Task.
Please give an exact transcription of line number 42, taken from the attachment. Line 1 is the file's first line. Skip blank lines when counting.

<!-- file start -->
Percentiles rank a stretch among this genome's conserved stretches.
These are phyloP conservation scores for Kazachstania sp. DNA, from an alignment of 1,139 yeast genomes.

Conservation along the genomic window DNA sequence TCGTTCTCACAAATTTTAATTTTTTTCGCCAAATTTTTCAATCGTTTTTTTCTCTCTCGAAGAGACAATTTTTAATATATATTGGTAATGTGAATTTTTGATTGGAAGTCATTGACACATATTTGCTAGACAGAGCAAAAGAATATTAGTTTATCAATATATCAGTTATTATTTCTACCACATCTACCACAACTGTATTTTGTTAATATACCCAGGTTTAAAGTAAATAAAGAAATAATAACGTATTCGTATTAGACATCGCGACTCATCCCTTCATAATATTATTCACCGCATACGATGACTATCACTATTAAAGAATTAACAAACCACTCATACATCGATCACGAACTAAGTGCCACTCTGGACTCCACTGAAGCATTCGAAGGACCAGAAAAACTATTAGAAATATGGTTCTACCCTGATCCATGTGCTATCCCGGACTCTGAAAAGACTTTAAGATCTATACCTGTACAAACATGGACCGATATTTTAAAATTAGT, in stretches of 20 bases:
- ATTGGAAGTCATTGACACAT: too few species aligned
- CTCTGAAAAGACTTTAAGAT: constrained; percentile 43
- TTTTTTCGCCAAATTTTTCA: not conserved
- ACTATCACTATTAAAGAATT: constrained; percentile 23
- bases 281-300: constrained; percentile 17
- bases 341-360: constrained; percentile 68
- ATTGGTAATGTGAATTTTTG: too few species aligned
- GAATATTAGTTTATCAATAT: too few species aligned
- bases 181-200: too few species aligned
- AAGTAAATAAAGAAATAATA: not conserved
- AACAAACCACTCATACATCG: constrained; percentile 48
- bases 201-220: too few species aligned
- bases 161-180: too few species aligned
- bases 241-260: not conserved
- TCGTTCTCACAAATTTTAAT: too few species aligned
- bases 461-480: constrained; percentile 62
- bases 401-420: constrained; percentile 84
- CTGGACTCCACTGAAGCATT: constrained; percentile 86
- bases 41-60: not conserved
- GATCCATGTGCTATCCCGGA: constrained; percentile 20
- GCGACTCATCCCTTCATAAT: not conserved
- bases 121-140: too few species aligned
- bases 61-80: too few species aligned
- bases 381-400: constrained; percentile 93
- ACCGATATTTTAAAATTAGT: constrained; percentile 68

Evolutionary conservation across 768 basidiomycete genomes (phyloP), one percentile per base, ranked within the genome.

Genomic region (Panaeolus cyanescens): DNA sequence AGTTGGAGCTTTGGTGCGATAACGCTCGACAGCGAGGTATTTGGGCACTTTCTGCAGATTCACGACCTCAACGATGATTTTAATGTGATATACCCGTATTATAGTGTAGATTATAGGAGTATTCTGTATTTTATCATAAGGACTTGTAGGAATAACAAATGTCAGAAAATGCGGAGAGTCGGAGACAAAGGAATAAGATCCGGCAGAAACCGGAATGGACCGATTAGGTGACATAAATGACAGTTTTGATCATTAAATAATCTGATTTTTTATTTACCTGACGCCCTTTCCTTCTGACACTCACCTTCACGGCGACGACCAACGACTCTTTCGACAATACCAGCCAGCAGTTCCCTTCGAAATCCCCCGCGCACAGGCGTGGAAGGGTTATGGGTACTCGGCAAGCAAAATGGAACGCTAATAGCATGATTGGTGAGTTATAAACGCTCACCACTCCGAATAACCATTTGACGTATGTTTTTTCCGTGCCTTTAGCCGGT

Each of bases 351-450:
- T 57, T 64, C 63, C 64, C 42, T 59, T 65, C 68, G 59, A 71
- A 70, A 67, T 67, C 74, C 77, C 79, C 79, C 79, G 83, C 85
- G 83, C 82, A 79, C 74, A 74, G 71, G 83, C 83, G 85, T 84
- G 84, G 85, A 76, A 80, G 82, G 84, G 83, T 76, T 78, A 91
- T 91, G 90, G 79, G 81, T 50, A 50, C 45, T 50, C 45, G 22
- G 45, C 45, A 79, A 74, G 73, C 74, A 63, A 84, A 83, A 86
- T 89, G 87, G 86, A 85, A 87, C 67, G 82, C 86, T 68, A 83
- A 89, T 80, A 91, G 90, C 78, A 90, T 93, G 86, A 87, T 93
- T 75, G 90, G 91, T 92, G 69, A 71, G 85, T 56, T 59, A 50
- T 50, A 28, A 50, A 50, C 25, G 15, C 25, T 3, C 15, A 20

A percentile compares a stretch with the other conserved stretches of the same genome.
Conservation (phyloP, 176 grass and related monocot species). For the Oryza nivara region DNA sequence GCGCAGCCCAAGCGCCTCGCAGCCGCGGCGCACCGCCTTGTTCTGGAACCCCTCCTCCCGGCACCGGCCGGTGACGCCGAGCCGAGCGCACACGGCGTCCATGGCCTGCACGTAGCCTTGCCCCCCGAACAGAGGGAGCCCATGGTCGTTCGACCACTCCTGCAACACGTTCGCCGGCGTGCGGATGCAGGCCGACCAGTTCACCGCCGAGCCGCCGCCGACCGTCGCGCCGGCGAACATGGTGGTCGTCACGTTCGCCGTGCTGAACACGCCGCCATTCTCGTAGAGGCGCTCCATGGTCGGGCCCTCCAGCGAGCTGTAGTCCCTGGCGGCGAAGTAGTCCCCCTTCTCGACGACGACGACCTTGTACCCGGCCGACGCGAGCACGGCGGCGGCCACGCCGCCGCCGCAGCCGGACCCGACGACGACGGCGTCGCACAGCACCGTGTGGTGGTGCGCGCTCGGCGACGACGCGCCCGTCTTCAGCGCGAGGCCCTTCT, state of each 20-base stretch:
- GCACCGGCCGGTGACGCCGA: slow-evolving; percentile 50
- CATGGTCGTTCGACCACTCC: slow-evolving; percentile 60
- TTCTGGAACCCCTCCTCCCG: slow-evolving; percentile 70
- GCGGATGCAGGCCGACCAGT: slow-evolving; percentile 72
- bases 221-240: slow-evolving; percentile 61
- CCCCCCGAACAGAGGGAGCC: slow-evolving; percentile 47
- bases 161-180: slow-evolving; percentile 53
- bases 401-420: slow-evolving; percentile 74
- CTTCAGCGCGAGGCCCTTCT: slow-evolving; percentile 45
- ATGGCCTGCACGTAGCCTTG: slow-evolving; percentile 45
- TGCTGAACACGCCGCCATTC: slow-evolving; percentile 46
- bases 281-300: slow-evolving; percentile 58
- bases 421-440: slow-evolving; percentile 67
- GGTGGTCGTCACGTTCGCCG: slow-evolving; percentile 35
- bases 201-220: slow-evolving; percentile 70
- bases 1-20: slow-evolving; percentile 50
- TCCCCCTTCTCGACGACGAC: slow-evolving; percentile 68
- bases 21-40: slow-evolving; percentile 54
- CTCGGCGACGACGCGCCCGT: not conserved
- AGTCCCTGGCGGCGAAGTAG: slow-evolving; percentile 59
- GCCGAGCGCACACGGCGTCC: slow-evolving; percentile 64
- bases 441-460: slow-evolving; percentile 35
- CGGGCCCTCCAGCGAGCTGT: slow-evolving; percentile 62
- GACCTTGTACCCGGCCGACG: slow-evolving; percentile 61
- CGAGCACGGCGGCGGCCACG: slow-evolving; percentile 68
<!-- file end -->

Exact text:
A percentile compares a stretch with the other conserved stretches of the same genome.